"Here is meat, or perhaps miso, for those who want an overview of the social and economic forces behind the changes in our food supply. . . . This is a thought-provoking and pioneering examination of recent events that are still very much part of the present." Tufts University Diet and Nutrition Letter"
Codex guidelines and codes of practice concerning animal food production are published in this compact format to allow their wide use and understanding by governments, regulatory authorities, food industries and retailers, and consumers. This second edition includes the texts adopted by the Codex Alimentarius Commission up to 2009. Published also in French and Spanish.
Outlining the core principles of the subject, this introductory-level textbook covers the production of meat, its structure and chemical composition, meat quality and hygiene, and animal welfare, handling and slaughter. The new edition has been updated to cover significant advances such as the process of conditioning, leading to the tenderization of meat, and new coverage of the use of molecular genetic techniques to try to select animals for improved meat quality. It is an essential text for students and professionals in food science and technology, those working in the meat industry, meat inspectors, and vets.* New larger format in two colors throughout* Fully revised and updated including new coverage of genomics* Carefully selected references and titles for further reading
In little more than a century, industrial practices have altered every aspect of the cheesemaking process, from the bodies of the animals that provide the milk to the microbial strains that ferment it. Reinventing the Wheel explores what has been lost as raw-milk, single-farm cheeses have given way to the juggernaut of factory production. In the process, distinctiveness and healthy rural landscapes have been exchanged for higher yields and monoculture. However, Bronwen and Francis Percival find reason for optimism. Around the world--not just in France, but also in the United States, England, and Australia--enterprising cheesemakers are exploring the techniques of their great-grandparents. At the same time, using sophisticated molecular methods, scientists are upending conventional wisdom about the role of microbes in every part of the world. Their research reveals the resilience and complexity of the indigenous microbial communities that contribute to the flavor and safety of cheese. One experiment at a time, these dynamic scientists, cheesemakers, and dairy farmers are reinventing the wheel.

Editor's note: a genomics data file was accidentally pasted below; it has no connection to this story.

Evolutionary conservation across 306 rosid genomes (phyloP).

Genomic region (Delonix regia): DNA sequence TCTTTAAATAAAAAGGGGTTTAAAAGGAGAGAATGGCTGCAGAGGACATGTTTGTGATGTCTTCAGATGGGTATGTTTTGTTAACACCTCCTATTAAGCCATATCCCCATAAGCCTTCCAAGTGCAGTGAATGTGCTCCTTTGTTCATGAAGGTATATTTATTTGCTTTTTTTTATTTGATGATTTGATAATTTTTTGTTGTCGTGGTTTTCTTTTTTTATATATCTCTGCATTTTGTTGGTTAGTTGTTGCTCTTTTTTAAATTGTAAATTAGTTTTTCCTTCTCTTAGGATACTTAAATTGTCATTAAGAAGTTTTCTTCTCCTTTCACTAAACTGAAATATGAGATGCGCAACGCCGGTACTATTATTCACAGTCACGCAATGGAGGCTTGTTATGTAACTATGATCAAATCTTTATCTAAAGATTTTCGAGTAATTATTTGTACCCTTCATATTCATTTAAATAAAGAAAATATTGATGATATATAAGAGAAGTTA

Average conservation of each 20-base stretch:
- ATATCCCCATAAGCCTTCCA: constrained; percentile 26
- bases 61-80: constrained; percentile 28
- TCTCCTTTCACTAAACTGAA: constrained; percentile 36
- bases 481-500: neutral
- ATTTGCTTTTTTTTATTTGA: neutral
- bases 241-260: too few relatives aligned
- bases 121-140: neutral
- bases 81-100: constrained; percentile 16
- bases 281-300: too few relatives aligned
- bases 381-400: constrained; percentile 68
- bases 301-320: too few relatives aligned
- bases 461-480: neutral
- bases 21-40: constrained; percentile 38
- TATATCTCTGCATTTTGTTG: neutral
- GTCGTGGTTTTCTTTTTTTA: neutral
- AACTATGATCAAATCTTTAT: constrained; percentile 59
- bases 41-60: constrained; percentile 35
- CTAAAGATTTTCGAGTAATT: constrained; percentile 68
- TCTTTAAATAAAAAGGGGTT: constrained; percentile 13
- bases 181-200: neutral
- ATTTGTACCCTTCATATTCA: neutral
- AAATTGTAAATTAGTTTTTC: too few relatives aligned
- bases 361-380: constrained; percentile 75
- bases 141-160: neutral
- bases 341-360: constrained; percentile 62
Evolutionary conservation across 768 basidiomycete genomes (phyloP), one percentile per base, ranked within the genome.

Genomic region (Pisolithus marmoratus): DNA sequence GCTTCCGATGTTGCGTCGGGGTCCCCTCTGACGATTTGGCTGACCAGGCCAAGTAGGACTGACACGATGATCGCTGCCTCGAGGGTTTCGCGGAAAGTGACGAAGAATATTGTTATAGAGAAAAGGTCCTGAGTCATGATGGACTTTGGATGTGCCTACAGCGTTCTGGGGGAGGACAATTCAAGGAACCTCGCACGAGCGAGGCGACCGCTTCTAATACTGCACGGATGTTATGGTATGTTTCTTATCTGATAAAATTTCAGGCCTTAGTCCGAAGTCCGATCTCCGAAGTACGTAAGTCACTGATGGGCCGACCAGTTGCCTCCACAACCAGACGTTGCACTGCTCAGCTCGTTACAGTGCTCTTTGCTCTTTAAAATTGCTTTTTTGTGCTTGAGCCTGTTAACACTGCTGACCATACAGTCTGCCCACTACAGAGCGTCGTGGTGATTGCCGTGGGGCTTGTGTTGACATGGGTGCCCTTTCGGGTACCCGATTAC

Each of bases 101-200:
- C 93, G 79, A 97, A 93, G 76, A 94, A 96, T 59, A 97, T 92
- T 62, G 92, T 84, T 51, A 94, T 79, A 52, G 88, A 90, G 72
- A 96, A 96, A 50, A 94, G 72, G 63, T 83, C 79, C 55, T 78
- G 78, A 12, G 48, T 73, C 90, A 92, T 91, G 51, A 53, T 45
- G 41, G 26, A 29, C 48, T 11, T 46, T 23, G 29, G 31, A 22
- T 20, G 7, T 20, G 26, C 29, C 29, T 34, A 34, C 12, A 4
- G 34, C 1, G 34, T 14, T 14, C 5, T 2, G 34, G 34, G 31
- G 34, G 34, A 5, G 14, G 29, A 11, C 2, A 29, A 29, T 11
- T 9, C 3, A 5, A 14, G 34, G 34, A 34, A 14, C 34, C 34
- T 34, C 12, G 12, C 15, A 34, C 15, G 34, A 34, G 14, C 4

The need for germplasm banks that safeguard the vegetable genetic resources is more than justified by the genetic erosion aggravated in the last few decades, not only in the cultivars, but also in traditional landraces and wild relatives. Topics discussed in this book include the germplasm of melons, woodland grapes, sweet and sour cherries, soybean, and an alternative tool for the germplasm conservation in wild mammals.